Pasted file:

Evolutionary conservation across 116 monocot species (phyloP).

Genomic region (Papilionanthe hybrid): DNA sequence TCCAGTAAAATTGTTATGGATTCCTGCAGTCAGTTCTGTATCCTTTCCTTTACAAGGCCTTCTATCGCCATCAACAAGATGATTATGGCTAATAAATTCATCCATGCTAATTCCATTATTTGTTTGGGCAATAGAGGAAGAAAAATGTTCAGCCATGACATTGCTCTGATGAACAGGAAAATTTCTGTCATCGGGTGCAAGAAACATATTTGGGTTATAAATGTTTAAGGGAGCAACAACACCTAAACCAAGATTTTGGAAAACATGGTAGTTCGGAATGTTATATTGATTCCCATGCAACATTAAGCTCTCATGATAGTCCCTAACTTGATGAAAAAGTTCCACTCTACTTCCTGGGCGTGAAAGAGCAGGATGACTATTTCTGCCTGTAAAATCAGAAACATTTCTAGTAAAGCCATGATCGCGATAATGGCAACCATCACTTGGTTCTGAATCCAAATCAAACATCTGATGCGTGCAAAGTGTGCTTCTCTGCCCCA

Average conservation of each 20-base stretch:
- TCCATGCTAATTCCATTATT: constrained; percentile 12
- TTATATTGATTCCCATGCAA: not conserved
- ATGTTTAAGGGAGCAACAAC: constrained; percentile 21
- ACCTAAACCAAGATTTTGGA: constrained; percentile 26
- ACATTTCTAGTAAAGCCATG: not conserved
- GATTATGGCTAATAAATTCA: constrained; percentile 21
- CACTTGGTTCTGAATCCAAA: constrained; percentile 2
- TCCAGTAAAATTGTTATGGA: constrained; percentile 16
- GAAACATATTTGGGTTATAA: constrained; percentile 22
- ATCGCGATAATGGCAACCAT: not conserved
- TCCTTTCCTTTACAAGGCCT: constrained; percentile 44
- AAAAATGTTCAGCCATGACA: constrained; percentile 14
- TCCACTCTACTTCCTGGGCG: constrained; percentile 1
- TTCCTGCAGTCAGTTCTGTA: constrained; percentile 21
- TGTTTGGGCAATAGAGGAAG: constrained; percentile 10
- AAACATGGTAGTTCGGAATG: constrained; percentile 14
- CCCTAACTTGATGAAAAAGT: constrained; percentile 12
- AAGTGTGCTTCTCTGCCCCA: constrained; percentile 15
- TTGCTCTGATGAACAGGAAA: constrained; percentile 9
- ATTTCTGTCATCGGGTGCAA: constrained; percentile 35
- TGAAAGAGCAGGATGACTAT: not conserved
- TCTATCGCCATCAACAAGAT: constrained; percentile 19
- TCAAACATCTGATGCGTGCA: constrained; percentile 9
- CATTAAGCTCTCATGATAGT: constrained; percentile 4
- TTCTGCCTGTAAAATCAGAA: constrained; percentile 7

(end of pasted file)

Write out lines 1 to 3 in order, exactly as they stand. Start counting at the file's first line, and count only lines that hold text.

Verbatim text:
Evolutionary conservation across 116 monocot species (phyloP).

Genomic region (Papilionanthe hybrid): DNA sequence TCCAGTAAAATTGTTATGGATTCCTGCAGTCAGTTCTGTATCCTTTCCTTTACAAGGCCTTCTATCGCCATCAACAAGATGATTATGGCTAATAAATTCATCCATGCTAATTCCATTATTTGTTTGGGCAATAGAGGAAGAAAAATGTTCAGCCATGACATTGCTCTGATGAACAGGAAAATTTCTGTCATCGGGTGCAAGAAACATATTTGGGTTATAAATGTTTAAGGGAGCAACAACACCTAAACCAAGATTTTGGAAAACATGGTAGTTCGGAATGTTATATTGATTCCCATGCAACATTAAGCTCTCATGATAGTCCCTAACTTGATGAAAAAGTTCCACTCTACTTCCTGGGCGTGAAAGAGCAGGATGACTATTTCTGCCTGTAAAATCAGAAACATTTCTAGTAAAGCCATGATCGCGATAATGGCAACCATCACTTGGTTCTGAATCCAAATCAAACATCTGATGCGTGCAAAGTGTGCTTCTCTGCCCCA

Average conservation of each 20-base stretch: